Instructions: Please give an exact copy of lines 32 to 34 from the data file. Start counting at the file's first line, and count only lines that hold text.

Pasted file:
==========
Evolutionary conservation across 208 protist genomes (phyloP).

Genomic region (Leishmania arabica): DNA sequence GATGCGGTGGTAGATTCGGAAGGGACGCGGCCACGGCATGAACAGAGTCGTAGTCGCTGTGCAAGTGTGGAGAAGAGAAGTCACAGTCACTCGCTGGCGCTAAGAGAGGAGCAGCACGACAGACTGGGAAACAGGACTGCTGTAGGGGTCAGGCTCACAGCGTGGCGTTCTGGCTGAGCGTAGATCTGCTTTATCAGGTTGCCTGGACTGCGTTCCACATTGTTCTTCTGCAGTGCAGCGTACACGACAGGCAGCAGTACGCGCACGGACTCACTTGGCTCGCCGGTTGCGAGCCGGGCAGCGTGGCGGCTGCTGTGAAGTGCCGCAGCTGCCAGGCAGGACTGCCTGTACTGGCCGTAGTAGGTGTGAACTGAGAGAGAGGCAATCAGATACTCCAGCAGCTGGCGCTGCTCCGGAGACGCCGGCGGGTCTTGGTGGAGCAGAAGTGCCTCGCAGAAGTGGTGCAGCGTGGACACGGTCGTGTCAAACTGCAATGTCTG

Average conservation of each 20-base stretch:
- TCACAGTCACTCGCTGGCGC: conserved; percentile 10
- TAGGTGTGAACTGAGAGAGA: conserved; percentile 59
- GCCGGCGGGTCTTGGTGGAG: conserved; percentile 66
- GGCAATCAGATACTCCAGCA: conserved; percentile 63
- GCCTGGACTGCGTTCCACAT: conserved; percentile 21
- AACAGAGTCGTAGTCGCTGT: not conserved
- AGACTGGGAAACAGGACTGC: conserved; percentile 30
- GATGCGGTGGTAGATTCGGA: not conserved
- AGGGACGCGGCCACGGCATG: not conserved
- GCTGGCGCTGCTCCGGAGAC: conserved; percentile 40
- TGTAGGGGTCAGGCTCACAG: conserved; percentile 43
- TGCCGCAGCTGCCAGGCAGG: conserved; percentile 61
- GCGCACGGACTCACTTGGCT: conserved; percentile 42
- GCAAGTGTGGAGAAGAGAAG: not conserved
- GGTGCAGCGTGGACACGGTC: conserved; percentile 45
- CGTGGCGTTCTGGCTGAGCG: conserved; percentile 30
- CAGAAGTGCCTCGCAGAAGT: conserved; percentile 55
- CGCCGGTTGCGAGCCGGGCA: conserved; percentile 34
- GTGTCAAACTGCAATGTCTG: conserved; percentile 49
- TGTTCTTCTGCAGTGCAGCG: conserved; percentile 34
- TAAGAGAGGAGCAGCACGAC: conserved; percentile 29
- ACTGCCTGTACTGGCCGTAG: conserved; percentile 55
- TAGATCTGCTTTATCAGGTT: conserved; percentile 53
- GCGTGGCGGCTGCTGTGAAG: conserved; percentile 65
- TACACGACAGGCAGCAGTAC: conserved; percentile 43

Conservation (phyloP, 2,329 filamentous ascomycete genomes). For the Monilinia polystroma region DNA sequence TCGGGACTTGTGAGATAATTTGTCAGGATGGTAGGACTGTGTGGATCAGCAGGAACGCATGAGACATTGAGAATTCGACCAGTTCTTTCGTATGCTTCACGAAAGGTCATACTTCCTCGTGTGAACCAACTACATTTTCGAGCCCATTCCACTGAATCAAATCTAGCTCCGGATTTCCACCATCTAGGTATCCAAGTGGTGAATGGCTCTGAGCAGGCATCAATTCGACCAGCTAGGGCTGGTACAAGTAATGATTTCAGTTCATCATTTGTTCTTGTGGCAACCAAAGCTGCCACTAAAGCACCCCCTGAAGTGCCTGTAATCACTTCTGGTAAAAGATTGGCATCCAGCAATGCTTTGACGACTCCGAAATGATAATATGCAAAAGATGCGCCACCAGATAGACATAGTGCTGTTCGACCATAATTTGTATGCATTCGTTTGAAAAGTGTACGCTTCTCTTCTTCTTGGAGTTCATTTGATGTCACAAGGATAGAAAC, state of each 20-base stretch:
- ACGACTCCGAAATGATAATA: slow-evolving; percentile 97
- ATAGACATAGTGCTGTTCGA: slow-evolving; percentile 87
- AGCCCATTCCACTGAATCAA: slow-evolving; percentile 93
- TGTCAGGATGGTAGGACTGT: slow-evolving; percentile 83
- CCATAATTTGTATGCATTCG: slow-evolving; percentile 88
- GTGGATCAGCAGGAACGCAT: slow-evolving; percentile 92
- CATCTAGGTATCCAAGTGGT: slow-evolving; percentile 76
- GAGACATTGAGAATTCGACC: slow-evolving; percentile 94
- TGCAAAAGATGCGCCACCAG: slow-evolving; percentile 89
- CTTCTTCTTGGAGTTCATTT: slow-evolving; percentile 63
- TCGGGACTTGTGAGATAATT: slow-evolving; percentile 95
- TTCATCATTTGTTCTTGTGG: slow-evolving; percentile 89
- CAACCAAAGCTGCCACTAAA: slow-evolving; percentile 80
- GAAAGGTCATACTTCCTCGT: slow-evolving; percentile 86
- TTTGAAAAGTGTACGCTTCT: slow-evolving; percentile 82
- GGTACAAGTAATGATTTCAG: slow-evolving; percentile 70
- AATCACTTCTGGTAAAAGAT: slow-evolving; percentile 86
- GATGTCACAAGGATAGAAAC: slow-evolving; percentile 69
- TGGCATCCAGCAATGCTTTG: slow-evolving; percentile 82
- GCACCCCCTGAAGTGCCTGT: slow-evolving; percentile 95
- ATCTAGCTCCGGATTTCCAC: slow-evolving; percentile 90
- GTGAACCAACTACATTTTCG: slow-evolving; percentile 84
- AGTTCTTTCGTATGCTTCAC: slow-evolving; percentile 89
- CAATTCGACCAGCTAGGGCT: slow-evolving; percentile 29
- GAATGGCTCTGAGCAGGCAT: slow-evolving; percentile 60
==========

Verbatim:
- AGCCCATTCCACTGAATCAA: slow-evolving; percentile 93
- TGTCAGGATGGTAGGACTGT: slow-evolving; percentile 83
- CCATAATTTGTATGCATTCG: slow-evolving; percentile 88